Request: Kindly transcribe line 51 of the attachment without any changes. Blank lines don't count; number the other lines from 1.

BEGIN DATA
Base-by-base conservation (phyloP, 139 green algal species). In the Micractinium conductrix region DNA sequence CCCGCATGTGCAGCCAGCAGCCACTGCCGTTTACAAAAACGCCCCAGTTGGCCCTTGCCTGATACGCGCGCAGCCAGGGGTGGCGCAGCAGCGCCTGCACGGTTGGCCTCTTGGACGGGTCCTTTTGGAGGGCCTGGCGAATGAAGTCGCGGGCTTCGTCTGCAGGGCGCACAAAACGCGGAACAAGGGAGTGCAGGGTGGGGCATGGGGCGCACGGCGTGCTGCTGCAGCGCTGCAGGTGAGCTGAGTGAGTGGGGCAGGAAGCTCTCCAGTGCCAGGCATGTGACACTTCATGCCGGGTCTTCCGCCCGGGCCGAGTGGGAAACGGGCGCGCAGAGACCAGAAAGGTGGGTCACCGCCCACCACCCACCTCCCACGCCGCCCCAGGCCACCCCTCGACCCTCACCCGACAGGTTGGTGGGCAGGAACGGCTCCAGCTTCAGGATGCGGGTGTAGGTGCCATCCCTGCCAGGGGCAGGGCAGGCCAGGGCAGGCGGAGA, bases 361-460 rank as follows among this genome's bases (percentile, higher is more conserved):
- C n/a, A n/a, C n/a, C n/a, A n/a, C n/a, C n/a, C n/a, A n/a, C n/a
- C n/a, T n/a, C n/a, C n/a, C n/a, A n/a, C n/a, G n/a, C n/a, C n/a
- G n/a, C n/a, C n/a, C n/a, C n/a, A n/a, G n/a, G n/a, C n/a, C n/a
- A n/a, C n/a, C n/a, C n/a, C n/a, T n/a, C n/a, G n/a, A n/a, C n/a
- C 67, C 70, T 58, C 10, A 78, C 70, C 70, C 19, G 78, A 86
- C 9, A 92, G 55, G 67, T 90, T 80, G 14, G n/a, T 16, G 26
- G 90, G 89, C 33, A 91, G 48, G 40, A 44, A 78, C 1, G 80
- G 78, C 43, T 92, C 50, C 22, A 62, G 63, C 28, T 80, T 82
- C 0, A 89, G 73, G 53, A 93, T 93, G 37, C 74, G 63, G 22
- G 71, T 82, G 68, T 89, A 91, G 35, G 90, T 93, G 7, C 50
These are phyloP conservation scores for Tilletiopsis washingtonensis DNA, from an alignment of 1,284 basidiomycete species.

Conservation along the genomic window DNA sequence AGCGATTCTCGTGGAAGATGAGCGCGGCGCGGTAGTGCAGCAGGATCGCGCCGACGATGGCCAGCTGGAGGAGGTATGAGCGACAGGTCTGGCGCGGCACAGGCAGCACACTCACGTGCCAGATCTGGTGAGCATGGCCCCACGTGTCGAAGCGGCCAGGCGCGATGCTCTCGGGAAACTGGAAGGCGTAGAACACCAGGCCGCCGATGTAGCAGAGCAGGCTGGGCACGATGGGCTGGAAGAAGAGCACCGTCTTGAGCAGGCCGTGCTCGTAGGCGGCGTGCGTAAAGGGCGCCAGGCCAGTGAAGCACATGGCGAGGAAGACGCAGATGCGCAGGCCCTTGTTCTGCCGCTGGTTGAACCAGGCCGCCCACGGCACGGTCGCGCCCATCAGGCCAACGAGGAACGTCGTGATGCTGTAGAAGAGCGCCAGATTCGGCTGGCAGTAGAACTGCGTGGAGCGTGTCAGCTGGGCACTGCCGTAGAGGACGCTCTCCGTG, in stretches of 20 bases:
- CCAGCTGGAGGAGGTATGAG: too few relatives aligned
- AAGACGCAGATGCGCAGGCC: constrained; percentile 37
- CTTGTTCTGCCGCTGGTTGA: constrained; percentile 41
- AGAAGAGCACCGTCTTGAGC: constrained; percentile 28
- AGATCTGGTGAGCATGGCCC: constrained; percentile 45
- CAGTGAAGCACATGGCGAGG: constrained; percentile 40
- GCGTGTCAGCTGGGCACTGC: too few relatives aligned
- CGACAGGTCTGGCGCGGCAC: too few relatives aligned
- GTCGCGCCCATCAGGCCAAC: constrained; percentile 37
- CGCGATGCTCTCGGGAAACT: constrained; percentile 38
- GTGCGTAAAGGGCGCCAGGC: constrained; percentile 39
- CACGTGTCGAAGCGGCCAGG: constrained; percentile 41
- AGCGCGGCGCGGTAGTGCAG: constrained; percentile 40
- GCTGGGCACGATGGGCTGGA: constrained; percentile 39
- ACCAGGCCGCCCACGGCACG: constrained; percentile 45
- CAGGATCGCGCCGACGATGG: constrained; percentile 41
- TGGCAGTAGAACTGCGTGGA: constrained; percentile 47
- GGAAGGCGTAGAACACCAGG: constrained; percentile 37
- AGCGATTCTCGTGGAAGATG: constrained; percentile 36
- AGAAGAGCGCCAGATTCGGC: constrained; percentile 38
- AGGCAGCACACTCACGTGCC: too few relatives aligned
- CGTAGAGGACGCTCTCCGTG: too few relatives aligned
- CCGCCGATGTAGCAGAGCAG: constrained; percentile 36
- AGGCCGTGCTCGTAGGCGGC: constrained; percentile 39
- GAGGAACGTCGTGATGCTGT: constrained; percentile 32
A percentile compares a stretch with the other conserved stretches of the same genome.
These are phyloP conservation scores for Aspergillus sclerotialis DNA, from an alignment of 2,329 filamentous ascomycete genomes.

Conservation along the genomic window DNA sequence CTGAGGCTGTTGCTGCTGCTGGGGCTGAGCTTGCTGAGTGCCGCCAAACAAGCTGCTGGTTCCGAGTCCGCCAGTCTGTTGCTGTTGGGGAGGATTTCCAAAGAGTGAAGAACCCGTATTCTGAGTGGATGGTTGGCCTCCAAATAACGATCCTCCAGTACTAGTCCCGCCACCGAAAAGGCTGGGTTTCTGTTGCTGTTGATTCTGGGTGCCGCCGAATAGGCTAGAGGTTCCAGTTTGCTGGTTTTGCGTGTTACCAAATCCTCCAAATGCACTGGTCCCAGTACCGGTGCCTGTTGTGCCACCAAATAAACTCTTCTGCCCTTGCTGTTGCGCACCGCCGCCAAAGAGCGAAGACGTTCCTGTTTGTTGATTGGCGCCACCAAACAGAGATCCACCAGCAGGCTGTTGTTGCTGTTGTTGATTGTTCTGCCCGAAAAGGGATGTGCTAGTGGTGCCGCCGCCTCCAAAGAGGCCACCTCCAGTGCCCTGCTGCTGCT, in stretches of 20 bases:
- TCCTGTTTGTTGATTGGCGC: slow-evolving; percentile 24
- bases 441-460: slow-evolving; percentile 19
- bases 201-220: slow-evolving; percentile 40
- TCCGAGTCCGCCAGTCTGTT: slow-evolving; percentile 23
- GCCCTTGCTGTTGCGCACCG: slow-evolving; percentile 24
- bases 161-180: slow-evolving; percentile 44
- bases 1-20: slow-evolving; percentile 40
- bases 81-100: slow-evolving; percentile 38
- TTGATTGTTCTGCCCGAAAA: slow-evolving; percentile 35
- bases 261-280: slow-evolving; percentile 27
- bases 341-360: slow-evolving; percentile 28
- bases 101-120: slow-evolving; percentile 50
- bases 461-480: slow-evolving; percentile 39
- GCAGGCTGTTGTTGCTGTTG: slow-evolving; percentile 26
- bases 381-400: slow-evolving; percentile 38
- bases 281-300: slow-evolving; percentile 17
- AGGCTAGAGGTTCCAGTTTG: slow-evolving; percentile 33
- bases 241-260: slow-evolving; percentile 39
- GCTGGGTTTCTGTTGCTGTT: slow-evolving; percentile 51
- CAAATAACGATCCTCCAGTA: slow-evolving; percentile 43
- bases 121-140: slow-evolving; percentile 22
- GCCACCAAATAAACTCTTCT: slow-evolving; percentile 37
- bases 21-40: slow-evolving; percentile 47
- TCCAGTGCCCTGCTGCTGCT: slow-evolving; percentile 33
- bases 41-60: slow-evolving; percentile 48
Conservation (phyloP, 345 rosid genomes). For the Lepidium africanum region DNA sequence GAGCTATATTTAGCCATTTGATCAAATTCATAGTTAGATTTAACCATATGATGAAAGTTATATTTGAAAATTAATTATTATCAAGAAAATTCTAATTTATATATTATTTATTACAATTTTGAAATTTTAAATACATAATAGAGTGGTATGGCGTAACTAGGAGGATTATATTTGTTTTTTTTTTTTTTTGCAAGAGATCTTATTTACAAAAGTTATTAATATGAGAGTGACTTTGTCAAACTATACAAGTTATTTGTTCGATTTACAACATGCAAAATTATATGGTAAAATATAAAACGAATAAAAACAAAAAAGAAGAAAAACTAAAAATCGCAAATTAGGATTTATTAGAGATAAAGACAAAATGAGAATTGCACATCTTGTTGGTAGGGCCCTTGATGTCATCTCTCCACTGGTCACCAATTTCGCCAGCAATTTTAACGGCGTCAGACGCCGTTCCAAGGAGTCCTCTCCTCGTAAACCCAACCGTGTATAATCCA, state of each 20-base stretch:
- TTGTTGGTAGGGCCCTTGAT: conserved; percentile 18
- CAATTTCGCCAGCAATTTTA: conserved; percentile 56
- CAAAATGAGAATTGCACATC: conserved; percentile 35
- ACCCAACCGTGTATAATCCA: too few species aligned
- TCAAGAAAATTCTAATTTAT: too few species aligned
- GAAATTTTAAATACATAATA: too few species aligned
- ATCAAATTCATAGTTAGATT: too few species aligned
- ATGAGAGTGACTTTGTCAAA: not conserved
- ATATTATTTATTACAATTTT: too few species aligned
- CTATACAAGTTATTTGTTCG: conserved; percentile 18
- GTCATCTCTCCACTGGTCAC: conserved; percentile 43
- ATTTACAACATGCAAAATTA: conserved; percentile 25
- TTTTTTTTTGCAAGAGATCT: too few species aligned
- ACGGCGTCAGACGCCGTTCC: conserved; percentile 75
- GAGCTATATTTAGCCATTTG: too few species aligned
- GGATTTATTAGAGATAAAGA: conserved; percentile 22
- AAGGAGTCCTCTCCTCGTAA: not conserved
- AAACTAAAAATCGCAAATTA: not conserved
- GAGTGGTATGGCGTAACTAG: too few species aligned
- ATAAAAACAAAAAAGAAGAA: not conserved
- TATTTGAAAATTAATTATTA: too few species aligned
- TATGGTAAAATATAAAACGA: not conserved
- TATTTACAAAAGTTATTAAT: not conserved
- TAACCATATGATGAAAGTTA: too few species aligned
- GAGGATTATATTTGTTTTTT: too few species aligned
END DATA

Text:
- bases 261-280: slow-evolving; percentile 27